Handing down a ruling in a lawsuit involving 30 plaintiffs who challenged the state’s refusal to recognize them as sufferers of illnesses caused by the atomic bombings of Hiroshima and Nagasaki, the Tokyo High Court on May 28 recognized 29 of them as sufferers.

After a March 2007 Tokyo District Court ruling, 20 of them had been recognized by the government as sufferers under the new April 2008 criteria designed to readily recognize people as sufferers of atomic bomb-related illnesses in accordance with a 2000 Supreme Court ruling. The high court ruling means that it recognized as sufferers nine of the 10 plaintiffs whose request for certification had been rejected by the government even under the eased criteria.

About 300 people nationwide filed lawsuits seeking certification at 17 district courts in and after 2003. The latest ruling marks the 18th consecutive ruling favorable to plaintiffs. The government should not appeal the ruling to the Supreme Court and instead work out a measure for wider certification of A-bomb radiation illnesses.

The April 2008 criteria recognize people as sufferers of atomic bomb-caused illnesses if they were exposed to radiation within a radius of 3.5 kilometers from ground zero at the time of the bombing and suffer from any of five types of diseases including cancer, leukemia and hyperparathyroidism. People who entered Hiroshima or Nagasaki after the bombings under certain conditions and developed those diseases are also certified.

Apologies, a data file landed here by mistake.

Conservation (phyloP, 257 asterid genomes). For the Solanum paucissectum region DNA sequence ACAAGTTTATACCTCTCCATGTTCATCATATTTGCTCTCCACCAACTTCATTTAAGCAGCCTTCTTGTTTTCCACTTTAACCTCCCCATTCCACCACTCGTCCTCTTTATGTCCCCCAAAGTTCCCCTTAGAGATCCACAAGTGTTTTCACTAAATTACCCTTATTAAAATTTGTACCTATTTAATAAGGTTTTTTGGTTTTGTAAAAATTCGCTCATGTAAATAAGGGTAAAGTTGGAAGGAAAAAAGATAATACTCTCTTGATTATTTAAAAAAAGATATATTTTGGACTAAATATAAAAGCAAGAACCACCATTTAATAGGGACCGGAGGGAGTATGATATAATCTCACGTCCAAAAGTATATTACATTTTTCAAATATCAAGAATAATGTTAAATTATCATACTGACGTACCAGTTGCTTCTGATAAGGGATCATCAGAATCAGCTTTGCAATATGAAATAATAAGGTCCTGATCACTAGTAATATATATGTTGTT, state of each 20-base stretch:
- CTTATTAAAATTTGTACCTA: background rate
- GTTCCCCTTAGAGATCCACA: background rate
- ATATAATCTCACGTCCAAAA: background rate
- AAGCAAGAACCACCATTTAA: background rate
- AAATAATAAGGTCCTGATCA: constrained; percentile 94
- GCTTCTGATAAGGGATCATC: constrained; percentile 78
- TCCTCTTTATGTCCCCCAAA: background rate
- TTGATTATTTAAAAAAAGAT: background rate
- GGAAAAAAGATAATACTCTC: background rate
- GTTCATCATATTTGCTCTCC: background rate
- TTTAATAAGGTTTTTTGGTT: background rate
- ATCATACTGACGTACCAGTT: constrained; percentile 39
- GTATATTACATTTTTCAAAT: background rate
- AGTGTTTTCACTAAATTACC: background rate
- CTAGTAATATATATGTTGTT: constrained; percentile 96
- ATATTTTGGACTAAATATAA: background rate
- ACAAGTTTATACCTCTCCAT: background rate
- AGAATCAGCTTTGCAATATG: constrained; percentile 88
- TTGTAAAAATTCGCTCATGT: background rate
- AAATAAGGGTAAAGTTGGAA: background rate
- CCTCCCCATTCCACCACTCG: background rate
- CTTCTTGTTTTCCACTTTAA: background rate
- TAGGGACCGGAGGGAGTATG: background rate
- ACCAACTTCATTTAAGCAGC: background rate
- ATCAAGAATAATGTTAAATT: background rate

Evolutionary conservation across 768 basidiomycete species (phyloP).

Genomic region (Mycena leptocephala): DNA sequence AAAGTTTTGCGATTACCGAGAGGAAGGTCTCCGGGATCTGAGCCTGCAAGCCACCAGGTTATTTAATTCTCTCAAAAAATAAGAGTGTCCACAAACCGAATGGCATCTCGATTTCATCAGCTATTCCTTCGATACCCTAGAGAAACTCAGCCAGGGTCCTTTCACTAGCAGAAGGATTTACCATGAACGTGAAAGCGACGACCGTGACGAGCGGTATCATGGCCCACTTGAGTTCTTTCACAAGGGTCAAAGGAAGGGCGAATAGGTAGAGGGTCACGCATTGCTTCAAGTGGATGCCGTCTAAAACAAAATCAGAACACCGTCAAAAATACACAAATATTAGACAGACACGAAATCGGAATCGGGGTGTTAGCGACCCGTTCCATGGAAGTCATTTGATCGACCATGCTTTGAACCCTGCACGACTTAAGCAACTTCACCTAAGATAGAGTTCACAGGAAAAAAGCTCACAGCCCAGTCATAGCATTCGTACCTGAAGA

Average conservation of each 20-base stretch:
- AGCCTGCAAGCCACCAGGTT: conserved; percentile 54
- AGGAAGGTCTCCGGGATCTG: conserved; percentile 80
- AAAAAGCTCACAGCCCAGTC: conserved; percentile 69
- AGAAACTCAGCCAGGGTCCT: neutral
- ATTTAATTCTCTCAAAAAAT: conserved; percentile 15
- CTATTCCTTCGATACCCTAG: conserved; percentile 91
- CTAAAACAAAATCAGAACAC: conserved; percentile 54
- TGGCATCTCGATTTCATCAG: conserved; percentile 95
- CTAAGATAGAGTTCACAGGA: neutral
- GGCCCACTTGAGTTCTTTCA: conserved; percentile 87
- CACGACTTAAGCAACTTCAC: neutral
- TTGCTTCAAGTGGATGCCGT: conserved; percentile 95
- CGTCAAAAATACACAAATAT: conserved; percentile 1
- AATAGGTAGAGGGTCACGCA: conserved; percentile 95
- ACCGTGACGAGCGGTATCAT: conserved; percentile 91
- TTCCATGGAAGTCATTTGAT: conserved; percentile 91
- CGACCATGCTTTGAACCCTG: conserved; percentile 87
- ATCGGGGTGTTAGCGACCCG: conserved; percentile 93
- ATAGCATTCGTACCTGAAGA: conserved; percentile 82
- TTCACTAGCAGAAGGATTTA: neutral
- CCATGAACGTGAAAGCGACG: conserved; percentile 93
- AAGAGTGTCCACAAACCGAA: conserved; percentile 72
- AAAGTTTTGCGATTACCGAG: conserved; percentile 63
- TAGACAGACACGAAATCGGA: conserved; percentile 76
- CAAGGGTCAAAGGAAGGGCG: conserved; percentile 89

Saying that the current screening rules are inappropriate since they tend to underestimate residual radiation and internal exposure dose, the high court certified people who were exposed to radiation at a point 5 km from ground zero at the time of the bombing or entered the cities five days after the bombings. The ruling also showed that certain diseases such as cirrhosis and hypothyroidism, which are outside the scope of the criteria, also should be regarded as having been caused by the atomic bombings.

Some 8,500 atomic bombing survivors are dying every year. The government should quickly take appropriate action.

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